8 miles. 2484ft. ascent / 2516ft. descent.

Today you cross the impressive Eastern Fells taking advantage of a rare breach in the ridge-line between the lofty summits of Helvellyn and Fairfield. Grisedale Hause with its pretty mountain tarn was once an important trade route between the villages of Grasmere and those of the Ullswater Valley. Crossing the pass you descend the beautiful valley of Grisedale to your accommodation.
7½ miles. 2125ft ascent / 1860ft descent.

High Level Option
A sensational mountain day beginning with the ascent to Grisedale Hause from where you gain the main ridge-line of the Eastern Fells at the summit of Dollywagon Pike (2810ft). A traverse of the long ridge separating Thirlmere from Ullswater over Nethermost Pike (2920ft) leads to Helvellyn (3118ft), England's third highest mountain. From the summit a descent of Swirrel Edge above glittering Red Tarn and of Birkhouse Moor into the Grisedale Valley brings you to your accommodation.
10 miles. 3685ft. ascent / 3425ft. descent.

A fitting finale to the Tour of the Lake District, this full day in the hills will take you through all the varieties of Lake District scenery encountered on your tour, past picturesque Lakeland villages, beside tumbling streams, over bracken-covered hillsides, along sinuous fell ridges and across rocky passes rising above deep glacial cwms, and all with superb views of peaks and lakes. At the end of the day you return again to Orrest Head for a final overview of the Lake District before you make your descent to Windermere.
12½ miles. 2380ft. ascent / 2455ft. descent.

High Level Option
In good weather, this high level alternative finish to the Tour of the Lake District involves an extra thousand feet or so of toil but is well worth the effort for the magnificent elevated position afforded by the long ridge of High Street named after the Roman Road which was built along here to link the forts of Ambleside with those to the north and eventually Hadrian's Wall.
13½ miles. 3450ft. ascent / 3520ft. descent.

Let us know if you would like us to arrange a transfer to Windermere station.

The price includes:

  • All accommodation in twin/double rooms (with private bathroom where available) in guest houses, inns or hotels
  • All breakfasts
  • Luggage transfer between overnight stops
  • A Wandering Aengus information pack containing all necessary maps, a current guide book, laminated locator maps for each night's accommodation, and our own weather-proof 'info cards' with local information - including locations and opening times of restaurants, cafes, ATMs, supermarkets etc.
  • Our emergency contact number

Not included:

  • Lunches and evening meals (we provide full details of your options)
  • Extra costs incurred through using escape routes or abandonment of the itinerary
  • Miscellaneous personal expenses such as drinks etc.

Our Accommodation:

As keen walkers ourselves we appreciate the importance of the place you put your feet up and rest your head in at the end of each day. We very carefully select our accommodations whether they be a cosy pub, family run guest house, or established town centre hotel. We choose places directly on the route or within easy walking distance of it and if we ever have to transfer you because of limited availability, we will always contact you to discuss this and never just leave you to find out later. We provide comfortable, clean and warm twin or double rooms, with private bathroom wherever available. Single occupancy of rooms is also available for a supplementary cost.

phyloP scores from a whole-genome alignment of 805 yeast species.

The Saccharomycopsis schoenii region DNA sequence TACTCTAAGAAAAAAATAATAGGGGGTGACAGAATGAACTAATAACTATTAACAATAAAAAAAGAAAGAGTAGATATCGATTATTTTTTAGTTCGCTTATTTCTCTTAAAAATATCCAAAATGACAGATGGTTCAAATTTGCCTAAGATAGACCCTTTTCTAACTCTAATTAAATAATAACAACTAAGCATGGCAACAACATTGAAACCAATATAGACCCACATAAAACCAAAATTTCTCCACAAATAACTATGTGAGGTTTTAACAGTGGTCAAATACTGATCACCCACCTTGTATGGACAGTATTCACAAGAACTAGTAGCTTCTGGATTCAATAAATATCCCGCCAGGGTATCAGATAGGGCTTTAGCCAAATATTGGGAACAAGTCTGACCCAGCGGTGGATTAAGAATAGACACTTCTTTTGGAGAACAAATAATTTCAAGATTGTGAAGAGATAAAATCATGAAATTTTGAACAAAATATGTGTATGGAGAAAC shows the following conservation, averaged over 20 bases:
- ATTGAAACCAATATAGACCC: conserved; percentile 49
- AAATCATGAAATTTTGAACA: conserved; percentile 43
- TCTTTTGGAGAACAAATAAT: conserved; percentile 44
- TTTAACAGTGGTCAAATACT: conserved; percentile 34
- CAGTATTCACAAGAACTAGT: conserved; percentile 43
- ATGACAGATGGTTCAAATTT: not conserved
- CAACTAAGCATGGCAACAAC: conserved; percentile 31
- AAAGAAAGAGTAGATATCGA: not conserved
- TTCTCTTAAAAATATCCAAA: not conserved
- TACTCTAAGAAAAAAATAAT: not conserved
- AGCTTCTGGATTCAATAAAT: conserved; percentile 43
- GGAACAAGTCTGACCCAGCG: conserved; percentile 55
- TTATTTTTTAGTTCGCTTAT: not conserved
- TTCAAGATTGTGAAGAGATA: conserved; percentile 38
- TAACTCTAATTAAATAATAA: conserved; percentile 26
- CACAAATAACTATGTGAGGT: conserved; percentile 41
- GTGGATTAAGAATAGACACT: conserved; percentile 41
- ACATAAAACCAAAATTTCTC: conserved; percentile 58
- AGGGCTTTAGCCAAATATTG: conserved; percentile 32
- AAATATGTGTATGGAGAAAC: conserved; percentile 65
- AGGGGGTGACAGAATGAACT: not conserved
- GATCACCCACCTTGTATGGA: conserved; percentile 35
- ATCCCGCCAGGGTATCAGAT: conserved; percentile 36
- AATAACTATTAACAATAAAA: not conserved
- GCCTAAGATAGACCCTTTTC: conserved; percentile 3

Meals:

Breakfast at your accommodation is included in the holiday price. In most cases your accommodation will serve dinner and will be able to prepare a packed lunch for you. Sometimes this will have to be arranged in advance and we will let you know if this is the case. Alternatively you can use our detailed notes to make your own dining and lunch arrangements using local restaurants, cafes and supermarkets.

Windermere station is the terminus of a branch line from the main North-West London to Glasgow rail link (change at Oxenholme). Alternatively, if you are arriving by car it is usually possible to arrange parking for the duration of the walk (possible extra charge).

Here are some 3rd party websites with useful information to help plan your holiday to the Lake District.

The Lake District National Park website is a mine of information and here you can also download a range of maps and leaflets to local attractions.

'Go Lakes' is the official website for Cumbria Tourism and provides up-to-the-minute information on events as well as insight guides to the different areas that make up the Lake District.

The Mountain Weather Information Service (MWIS) provides weather analysis and forecasts specifically aimed at mountaineers and walkers. Download 3 day forecasts for specific regions including the Lake District.

Cumbria County Council conveniently gathers all Lake District bus timetables onto a single searchable page

Mike Brockhurst's Walking Englishman website is a free walking resource which provides information on numerous walking routes. Here you can find a list of Englands's highest peaks.

Use thetrainline.com to find cheap fares to the Lake District rail access towns of Windermere and Penrith.

Book this Holiday

Lake District Tour map
The Tour of the Lake district generally follows valley routes and crosses between them using mountain passes (red route) and is therefore not a high graded walk. There are options on five of the days to complete a high level circuit (purple route) and the Tour will be more challenging if you take advantage of any or all of these.